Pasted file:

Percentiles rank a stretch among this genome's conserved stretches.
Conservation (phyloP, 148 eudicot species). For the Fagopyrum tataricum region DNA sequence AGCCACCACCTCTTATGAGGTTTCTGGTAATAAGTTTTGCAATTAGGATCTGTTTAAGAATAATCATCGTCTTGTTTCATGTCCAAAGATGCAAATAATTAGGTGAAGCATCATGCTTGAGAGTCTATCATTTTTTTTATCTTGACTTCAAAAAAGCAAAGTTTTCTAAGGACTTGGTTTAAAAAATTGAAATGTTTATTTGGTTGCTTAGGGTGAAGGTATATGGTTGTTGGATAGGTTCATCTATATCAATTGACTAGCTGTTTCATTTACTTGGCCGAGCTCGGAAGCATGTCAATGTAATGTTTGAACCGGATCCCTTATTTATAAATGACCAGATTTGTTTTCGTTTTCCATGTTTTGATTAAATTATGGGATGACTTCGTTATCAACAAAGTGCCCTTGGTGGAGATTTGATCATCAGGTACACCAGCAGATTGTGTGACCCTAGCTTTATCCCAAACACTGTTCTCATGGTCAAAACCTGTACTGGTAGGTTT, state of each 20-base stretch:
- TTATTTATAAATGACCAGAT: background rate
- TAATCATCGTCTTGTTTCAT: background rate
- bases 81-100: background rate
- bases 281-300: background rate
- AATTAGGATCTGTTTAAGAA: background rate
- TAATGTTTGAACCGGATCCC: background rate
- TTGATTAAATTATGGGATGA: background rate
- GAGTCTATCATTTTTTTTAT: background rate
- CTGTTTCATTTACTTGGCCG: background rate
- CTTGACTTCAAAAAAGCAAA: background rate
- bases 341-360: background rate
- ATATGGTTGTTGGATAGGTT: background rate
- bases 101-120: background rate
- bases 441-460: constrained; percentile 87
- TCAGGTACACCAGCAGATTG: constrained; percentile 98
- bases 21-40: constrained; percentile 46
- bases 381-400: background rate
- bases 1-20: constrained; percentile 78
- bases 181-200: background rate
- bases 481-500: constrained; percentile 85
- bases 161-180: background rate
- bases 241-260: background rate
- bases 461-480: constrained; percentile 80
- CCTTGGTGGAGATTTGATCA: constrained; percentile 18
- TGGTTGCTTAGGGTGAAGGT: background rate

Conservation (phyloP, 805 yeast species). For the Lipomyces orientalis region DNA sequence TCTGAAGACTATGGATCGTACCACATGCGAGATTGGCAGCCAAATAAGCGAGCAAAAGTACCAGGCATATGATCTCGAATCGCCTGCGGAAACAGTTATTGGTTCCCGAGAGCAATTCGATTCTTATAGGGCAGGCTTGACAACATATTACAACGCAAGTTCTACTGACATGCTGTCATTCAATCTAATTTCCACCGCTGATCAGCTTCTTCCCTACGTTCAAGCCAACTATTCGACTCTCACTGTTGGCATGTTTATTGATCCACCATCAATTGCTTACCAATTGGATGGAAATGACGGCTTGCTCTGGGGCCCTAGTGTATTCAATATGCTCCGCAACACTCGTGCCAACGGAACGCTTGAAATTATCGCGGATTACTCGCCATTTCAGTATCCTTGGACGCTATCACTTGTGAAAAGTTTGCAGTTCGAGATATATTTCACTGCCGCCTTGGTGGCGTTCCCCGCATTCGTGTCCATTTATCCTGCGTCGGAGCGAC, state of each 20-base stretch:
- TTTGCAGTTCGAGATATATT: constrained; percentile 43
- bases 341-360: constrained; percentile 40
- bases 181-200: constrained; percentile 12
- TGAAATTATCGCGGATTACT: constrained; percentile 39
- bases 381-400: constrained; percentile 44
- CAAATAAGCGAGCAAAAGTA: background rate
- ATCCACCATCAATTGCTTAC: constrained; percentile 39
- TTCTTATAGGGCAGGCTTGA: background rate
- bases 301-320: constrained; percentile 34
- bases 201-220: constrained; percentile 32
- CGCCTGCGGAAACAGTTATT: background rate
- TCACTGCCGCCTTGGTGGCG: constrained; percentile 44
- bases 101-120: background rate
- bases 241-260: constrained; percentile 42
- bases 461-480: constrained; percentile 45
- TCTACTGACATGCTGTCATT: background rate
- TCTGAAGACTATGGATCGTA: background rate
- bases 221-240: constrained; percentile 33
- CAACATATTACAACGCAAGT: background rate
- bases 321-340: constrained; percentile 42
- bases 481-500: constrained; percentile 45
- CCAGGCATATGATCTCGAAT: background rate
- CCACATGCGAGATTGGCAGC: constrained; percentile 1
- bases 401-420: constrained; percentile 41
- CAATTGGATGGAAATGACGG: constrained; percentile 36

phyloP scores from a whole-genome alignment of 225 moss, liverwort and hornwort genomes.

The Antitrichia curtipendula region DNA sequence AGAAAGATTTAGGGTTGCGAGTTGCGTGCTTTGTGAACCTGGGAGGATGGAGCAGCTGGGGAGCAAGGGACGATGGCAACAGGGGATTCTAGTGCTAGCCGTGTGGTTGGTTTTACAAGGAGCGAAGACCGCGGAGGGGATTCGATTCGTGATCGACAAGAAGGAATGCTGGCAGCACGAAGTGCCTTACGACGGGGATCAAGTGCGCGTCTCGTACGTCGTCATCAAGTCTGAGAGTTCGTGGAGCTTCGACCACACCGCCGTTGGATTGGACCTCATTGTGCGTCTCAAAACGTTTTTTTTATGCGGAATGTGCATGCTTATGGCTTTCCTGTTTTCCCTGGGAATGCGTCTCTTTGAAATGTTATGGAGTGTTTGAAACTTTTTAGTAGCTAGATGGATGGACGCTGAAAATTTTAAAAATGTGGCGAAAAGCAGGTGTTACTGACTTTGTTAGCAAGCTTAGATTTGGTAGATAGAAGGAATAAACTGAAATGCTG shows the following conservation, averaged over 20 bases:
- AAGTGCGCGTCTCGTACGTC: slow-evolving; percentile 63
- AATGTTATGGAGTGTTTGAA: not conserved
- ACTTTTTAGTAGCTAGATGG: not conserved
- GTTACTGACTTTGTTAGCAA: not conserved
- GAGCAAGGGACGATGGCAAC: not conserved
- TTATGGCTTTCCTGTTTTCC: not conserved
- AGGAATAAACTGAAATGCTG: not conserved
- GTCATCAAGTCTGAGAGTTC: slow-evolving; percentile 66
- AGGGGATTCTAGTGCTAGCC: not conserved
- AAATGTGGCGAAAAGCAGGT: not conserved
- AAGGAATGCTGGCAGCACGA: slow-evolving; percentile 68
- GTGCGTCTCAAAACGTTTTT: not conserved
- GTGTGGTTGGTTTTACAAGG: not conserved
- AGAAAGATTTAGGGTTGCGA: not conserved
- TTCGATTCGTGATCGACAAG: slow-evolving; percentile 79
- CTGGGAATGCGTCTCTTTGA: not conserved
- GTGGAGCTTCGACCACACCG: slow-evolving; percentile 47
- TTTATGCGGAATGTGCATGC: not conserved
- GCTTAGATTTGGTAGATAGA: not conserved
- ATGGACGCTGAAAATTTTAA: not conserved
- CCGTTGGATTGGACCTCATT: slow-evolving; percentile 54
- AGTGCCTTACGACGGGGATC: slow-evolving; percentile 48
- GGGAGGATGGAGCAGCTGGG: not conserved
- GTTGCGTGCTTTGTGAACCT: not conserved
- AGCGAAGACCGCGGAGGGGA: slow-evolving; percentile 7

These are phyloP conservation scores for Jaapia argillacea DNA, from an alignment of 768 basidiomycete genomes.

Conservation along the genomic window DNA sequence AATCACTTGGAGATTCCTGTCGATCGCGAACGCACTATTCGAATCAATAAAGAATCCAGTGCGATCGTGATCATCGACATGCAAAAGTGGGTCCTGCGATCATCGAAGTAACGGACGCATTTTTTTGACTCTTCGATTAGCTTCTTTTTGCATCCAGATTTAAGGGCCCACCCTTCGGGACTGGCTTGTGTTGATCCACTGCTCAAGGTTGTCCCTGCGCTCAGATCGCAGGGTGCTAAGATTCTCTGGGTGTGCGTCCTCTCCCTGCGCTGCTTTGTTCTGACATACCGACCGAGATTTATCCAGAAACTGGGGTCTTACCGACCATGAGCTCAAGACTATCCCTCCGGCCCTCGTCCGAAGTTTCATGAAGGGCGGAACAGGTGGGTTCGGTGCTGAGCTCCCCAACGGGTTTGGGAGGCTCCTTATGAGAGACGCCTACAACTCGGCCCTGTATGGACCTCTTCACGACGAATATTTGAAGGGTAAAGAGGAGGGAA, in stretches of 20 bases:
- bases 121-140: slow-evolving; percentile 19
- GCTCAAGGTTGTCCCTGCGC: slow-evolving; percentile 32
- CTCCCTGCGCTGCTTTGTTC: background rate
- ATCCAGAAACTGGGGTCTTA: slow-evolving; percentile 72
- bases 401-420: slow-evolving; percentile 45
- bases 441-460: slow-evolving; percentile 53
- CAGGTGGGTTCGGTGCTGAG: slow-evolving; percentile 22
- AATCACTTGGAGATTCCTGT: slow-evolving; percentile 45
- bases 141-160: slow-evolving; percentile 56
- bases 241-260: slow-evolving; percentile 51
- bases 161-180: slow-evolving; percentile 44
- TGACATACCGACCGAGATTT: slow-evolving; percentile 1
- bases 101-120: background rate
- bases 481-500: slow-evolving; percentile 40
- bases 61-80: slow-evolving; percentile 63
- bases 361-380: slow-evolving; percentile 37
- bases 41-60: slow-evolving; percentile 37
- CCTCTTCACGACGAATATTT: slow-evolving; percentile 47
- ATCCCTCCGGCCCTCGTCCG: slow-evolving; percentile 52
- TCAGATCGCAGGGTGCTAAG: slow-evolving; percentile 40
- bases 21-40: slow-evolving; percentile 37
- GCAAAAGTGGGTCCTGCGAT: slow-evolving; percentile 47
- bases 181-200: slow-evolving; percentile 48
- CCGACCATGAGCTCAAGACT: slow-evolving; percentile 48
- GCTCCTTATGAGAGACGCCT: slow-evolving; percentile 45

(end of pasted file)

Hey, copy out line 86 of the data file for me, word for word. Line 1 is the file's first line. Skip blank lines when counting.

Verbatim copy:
- ATCCAGAAACTGGGGTCTTA: slow-evolving; percentile 72